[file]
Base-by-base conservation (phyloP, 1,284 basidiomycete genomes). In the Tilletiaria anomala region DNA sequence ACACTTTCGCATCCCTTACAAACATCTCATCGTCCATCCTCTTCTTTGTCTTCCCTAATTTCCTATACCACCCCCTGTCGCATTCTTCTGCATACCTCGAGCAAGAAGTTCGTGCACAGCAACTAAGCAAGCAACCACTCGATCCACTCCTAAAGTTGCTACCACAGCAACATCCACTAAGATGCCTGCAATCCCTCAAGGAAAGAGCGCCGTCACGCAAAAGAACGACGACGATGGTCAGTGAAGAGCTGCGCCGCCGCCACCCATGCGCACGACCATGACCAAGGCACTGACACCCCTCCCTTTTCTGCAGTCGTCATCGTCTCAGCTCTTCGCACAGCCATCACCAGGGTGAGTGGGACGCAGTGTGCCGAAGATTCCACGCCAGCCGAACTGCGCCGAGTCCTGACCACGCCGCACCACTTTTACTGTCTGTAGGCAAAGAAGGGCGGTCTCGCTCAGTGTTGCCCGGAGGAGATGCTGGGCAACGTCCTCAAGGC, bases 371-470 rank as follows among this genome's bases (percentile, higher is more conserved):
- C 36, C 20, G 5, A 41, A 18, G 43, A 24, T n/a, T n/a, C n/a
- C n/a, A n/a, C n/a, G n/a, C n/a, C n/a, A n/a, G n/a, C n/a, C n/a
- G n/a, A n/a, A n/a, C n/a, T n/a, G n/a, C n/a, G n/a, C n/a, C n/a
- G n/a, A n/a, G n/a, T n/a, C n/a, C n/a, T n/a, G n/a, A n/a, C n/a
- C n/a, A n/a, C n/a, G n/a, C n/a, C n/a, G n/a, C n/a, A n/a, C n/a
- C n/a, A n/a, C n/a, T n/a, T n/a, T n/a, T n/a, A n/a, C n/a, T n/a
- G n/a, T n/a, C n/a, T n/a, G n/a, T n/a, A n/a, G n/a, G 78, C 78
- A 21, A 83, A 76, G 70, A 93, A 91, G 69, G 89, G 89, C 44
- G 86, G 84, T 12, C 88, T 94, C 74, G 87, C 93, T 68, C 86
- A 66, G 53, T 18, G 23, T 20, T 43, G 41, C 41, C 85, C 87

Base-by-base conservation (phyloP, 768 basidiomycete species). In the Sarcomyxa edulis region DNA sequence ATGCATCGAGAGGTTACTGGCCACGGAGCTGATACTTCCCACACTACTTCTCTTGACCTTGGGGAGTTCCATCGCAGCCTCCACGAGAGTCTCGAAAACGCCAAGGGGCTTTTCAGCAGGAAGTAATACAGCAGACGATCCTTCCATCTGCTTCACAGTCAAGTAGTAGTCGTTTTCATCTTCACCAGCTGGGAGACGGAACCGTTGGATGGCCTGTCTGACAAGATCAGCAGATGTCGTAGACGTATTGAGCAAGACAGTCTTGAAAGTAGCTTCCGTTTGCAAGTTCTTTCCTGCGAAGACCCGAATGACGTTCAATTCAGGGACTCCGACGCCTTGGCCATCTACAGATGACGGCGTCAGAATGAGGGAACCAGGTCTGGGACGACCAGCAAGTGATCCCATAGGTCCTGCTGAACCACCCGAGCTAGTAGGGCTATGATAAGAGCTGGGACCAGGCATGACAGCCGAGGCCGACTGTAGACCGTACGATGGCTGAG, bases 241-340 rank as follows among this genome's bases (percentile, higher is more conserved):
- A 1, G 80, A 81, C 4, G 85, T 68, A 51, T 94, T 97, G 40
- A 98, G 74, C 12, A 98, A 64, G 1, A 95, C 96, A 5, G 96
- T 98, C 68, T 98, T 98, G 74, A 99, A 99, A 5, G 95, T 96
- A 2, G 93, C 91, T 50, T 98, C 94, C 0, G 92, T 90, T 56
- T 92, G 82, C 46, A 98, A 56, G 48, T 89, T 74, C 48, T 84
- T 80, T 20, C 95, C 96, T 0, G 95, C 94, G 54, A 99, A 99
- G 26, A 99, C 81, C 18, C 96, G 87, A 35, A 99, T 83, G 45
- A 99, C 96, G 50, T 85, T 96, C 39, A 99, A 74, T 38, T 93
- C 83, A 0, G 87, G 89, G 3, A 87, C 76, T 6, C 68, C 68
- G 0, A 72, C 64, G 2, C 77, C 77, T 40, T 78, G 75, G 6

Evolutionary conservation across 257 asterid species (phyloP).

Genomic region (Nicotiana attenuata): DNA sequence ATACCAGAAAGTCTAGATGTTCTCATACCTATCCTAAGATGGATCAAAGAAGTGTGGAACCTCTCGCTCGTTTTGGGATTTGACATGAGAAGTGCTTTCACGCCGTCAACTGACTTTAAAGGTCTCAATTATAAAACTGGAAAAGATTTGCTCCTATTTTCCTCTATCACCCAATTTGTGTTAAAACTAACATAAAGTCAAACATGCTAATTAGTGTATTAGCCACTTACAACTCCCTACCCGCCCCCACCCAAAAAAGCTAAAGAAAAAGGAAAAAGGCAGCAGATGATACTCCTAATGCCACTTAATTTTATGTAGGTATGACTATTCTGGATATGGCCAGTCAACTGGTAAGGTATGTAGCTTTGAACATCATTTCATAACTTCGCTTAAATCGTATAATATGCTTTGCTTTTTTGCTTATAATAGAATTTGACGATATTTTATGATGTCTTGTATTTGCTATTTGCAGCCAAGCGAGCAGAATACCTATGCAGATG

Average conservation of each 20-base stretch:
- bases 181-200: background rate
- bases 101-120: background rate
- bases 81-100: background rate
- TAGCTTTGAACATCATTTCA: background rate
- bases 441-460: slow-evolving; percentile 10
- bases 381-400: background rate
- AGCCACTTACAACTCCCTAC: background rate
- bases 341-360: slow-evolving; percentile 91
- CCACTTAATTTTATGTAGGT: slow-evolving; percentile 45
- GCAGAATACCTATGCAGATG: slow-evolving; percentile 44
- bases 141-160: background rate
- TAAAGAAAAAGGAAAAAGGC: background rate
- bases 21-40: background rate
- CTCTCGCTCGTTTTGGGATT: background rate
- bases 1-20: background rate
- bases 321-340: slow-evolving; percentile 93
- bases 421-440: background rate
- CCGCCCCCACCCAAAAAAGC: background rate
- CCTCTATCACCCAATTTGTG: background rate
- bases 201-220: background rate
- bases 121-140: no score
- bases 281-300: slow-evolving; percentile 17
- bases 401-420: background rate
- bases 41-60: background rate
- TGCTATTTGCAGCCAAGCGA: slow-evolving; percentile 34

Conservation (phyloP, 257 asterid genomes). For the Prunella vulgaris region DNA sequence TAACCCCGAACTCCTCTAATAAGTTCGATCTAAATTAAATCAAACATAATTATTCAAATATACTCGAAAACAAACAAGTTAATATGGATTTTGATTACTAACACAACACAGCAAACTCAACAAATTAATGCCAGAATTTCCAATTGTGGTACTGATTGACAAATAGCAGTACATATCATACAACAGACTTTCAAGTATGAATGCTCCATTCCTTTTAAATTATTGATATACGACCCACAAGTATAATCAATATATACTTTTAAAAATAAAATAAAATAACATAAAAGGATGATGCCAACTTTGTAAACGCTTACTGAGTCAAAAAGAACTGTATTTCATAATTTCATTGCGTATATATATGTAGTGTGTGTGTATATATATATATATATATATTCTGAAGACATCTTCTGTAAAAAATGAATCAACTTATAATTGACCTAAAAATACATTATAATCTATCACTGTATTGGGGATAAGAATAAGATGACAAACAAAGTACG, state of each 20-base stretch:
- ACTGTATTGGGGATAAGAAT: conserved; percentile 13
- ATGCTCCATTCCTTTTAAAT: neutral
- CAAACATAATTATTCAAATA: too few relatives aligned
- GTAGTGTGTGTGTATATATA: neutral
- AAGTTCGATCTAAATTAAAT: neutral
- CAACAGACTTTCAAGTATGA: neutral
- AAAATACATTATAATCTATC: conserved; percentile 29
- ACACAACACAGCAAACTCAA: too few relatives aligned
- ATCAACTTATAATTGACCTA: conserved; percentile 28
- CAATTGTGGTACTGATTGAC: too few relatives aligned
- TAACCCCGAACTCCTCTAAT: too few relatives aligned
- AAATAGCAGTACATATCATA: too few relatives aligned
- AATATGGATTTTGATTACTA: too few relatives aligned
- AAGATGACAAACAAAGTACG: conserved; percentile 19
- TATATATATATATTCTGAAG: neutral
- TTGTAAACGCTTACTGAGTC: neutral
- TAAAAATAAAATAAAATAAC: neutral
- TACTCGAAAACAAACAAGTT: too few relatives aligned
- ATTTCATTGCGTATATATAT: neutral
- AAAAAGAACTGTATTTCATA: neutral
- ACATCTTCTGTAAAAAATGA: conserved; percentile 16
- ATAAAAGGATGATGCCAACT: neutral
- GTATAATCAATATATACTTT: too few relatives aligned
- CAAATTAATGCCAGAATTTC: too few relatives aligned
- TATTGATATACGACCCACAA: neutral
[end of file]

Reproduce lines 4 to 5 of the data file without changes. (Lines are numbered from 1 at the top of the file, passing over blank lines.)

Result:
- G n/a, A n/a, A n/a, C n/a, T n/a, G n/a, C n/a, G n/a, C n/a, C n/a
- G n/a, A n/a, G n/a, T n/a, C n/a, C n/a, T n/a, G n/a, A n/a, C n/a